Prednášky Dr. D. Zákutnej
ElÚ SAV, v.v.i. pozýva na prednášky Dr. D. Zákutnej (Univ. Karlova, Praha).
Dňa 14. 4. 2023, 10,00 hod., veľká zasadačka ElÚ SAV.
- Dr. D. Zákutná: Polarized small-angle neutron scattering as a powerful tool for magnetic nanoparticle characterization
Tailoring magnetic nanoparticles (MNPs) by choosing a suitable combination of size, shape, and material is the basis for realizing various technological, biomedical, or environmental applications. For optimal performance in a specific application, it is crucial to interrelate their macroscopic characteristics with the structural and magnetic properties of MNPs and their ensembles. For example, disorder effects -ubiquitous in nanomaterials – crucially determine the magnetic heating performance of MNPs used for hyperthermia, magnetic particle imaging, and catalysis applications .
In this contribution, I will present the advantages of small-angle neutron scattering (SANS) for investigating the nanoscale distribution of spin disorder in the relevant mesoscopic size range from 1 to a few hundred nanometres and with nm resolution . Firstly, I will show that the MNPs‘ morphology and chemical homogeneity can be revealed in great detail with SANS, which is not evident from transmission electron microscopy. Then, I will focus on the magnetic morphology of the single-phase MNPs. I will show that the classical picture that considers the single-phase MNPs as a collinearly magnetized core with a structurally and magnetically disordered surface region falls short as the more complex field-dependent magnetization processes near the surface of the MNPs were unveiled . Furthermore, the spatially resolved changes in the magnetized volume allow access to the intra-particle spin-disorder energy, giving indirect insight into the structural defect profile in MNPs. Additionally, I will demonstrate that the sensitivity of SANS to nanoscale density variations has the advantage of revealing the chemical morphology of core-shell MNPs consisting of a wüstite-like core and a spinel-type shell . Finally, I will show that even different local magnetizations within core-shell MNPs can be fully disentangled.
 A. Lak, S. Disch, P. Bender Adv. Science 8 (2021) 2002682.
 D. Honecker et al., Nanoscale Adv. 4, 1026 (2022).
 D. Zákutná et al. Phys. Rev. X 10 (2020) 031019.
 D. Zákutná et al. ACS Chem. Mater. (2023) accepted.
- MSc. M. Gerina, D. Zákutná: Size dependence of surface spin disorder in ferrite nanoparticles
Surface spin disorder or canting arises from the breaking of exchange bonds and the breaking symmetry of the lattice, and thus crucially determines the performance of magnetic nanoparticles (NPs) and their potential technological and biomedical applications [1,2]. Despite an enormous interest and technological relevance of magnetic NPs, there is still a lack of knowledge on the magnetic NPs spin structure. Due to the surface-to-volume ratio, surface effects will be closely related to the particle and coherent domain size. However, it is difficult to isolate the surface contribution from the bulk effects using macroscopic magnetization techniques, such as magnetization measurements, ferromagnetic resonance, Mössbauer spectroscopy , x-ray magnetic circular dichroism , and electron energy loss spectroscopy . A spatially resolved magnetization is required to unveil and disentangle the surface contribution. Half-polarized small angle-neutron scattering (SANSPOL) enables us to investigate the magnetization on the nanometer scale . Our previous study has proven that the magnetic volume in ferrite NPs is not fixed at the coherent domain size but increases with the applied magnetic field . This implies that the applied magnetic fields polarize the disordered surface spins, leading to an increase in the magnetic size of the NPs .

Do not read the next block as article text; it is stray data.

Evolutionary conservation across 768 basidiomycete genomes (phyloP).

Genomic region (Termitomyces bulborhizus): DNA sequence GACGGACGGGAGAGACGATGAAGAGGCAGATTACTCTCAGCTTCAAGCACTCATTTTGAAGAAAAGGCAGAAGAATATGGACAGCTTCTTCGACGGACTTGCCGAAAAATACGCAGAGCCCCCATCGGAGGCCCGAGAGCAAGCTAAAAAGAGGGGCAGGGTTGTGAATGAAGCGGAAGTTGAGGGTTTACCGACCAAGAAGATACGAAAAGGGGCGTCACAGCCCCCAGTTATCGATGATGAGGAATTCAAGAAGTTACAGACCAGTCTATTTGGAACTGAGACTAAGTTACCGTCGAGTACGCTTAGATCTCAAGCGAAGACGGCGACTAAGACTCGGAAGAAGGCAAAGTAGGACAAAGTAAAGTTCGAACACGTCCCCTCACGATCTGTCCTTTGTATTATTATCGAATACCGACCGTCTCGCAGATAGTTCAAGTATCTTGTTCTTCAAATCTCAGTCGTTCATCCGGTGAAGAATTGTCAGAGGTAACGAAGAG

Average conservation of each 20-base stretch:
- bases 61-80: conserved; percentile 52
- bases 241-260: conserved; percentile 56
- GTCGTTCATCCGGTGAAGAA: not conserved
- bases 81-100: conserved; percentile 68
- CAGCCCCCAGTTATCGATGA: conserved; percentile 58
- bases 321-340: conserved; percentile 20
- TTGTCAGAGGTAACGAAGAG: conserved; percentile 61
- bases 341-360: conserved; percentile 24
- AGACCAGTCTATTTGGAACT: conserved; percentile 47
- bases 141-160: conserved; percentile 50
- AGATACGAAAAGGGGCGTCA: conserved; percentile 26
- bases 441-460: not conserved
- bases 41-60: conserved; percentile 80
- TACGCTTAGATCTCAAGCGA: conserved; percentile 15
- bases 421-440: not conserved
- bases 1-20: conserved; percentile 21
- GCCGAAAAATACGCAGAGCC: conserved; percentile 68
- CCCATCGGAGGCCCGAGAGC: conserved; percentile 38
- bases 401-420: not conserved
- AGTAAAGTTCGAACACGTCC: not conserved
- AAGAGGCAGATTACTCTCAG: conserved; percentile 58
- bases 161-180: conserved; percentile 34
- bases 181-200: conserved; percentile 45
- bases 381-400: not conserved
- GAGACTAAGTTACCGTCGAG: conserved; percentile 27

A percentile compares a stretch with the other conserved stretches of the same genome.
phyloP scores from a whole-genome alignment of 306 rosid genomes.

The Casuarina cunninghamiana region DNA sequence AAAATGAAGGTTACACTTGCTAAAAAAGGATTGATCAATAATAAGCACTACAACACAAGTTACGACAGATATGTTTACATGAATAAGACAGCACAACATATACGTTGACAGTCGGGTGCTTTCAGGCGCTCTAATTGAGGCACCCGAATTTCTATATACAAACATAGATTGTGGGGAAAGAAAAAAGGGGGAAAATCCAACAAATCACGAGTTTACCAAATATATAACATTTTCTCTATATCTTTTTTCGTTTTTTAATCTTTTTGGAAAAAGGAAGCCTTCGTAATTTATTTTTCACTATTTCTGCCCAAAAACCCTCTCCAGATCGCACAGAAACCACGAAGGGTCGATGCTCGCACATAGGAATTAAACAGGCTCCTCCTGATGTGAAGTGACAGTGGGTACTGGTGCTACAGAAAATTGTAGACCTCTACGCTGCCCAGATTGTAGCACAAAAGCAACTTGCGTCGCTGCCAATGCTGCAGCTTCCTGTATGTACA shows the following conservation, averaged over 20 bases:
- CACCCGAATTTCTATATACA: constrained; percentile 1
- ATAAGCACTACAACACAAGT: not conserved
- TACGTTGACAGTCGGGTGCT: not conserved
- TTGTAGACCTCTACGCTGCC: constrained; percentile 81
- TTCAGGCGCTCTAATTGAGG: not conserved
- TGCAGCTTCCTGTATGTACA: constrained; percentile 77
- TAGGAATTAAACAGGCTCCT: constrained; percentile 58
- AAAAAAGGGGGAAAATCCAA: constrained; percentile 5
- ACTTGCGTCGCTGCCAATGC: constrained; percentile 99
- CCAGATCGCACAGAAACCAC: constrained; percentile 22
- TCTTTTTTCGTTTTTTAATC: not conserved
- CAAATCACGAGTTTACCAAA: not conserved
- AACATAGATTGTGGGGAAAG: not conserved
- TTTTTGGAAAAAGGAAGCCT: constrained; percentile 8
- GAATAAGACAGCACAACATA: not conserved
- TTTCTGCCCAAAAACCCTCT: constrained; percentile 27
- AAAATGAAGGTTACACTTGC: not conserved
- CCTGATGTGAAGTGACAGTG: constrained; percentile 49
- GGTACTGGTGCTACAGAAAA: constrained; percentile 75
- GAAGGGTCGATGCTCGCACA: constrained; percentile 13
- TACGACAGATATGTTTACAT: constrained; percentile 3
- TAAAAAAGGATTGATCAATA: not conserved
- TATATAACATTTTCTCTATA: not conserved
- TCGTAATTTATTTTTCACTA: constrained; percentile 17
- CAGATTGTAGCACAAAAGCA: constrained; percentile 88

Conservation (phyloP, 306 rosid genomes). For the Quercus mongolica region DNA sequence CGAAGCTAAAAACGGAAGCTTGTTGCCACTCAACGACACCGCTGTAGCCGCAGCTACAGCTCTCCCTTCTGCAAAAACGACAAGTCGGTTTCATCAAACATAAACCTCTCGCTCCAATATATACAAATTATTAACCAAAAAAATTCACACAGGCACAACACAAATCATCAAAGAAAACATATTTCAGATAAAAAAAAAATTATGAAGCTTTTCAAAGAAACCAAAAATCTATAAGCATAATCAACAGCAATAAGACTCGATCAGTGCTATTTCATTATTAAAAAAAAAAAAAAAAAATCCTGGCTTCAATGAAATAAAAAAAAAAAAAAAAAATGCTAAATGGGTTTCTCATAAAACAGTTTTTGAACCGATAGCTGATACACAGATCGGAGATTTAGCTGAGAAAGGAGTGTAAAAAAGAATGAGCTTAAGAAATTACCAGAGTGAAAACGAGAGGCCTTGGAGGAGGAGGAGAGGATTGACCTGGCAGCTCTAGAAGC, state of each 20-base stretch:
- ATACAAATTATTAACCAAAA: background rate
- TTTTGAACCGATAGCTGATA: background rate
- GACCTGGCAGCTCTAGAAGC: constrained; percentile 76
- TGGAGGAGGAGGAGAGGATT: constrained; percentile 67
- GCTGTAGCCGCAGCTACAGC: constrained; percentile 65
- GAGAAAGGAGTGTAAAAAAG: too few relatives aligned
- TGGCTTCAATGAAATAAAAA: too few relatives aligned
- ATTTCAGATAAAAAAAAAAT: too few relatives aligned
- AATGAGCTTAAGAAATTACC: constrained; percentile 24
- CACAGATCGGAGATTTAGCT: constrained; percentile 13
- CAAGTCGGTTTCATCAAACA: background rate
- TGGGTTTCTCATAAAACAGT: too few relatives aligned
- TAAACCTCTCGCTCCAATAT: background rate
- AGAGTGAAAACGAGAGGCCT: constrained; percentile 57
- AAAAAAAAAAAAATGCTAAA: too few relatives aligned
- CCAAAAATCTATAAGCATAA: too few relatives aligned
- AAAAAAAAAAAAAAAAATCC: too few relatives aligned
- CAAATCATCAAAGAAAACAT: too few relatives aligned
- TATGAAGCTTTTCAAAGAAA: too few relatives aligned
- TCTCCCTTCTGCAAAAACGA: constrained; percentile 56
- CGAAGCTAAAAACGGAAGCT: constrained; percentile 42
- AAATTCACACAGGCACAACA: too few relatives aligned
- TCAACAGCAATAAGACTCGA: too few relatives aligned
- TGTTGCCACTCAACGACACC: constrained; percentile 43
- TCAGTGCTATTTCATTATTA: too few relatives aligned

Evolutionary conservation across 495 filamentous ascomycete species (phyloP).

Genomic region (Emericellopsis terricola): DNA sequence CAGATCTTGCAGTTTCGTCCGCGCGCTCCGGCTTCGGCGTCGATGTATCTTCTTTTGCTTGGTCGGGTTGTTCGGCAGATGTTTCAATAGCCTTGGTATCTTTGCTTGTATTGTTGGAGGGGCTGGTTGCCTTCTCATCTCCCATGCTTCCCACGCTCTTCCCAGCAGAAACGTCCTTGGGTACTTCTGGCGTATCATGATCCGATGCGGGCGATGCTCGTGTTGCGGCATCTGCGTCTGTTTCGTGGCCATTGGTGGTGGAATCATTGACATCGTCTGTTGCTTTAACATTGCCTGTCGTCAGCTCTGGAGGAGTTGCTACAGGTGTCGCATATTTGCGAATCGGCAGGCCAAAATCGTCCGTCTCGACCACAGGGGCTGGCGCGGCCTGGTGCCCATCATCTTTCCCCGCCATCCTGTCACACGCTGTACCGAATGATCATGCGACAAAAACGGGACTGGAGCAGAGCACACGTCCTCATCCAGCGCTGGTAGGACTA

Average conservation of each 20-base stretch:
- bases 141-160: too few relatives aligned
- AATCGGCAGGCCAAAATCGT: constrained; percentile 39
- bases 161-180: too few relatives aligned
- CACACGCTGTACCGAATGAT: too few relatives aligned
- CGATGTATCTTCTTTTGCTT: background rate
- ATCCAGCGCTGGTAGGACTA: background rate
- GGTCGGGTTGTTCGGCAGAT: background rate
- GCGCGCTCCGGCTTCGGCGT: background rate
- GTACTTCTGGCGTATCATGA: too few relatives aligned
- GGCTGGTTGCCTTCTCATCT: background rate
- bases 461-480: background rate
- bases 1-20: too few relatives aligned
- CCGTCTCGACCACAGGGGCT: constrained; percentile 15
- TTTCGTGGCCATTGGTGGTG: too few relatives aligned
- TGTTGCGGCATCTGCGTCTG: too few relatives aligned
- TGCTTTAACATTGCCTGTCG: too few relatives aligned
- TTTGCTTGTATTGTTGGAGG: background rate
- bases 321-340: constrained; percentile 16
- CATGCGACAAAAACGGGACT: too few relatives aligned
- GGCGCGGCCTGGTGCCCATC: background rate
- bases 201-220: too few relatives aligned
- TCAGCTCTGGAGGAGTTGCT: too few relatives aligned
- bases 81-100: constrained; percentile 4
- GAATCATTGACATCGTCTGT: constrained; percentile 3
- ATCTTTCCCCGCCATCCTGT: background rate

In this contribution, we will present the size dependence of the disorder energy and the surface anisotropy in spherical CoFe2O4 NPs with different coherent domain sizes range of 3.1(1), 6.3(2), and 8.6(1) nm synthesized using the oleate-based solvothermal method  with narrow size distribution confirmed by transmission electron microscopy (TEM) and small-angle x-ray scattering (SAXS). Rietveld’s analysis shows that coherent domain size is smaller than mean particle size, suggesting a possible presence of a spin disorder or canting. The spatial magnetization distribution obtained from SANSPOL reveals significant magnetic field dependence of magnetized volume for each sample, but with different degrees of the total magnetized NP volume. Ultimately, we will discuss the particle and coherent size dependence of the surface anisotropy constant.
Figure 1 Schematic presentation of the size dependence of magnetized volume growth in applied magnetic field. Grey and brown particle part corresponds to the disorder and magnetized volume of nanoparticles.
 E. Tronc et al., Journal of Magnetism and Magnetic Materials 221 (2000) 6379
 A. Omelyanchik et al., Nanomaterials. 10 (2020) 1288
 B. N. Pianciola et al., J. Magn. Magn.Mater. 377 (2015) 44
 V. Bonanni et al., Appl. Phys. Lett. 112 (2018) 022404
 D. S. Negi et al., Phys. Rev. B 95 (2017) 174444
 S. Mühlbauer et al., Rev Mod Phys. 91 (2019) 015004
 D. Zákutná et al., Phys Rev X. 10 (2020) 031019
 M. Sanna Angotzi et al., J. Nanosci. Nanotechnol. 19 (2019) 4954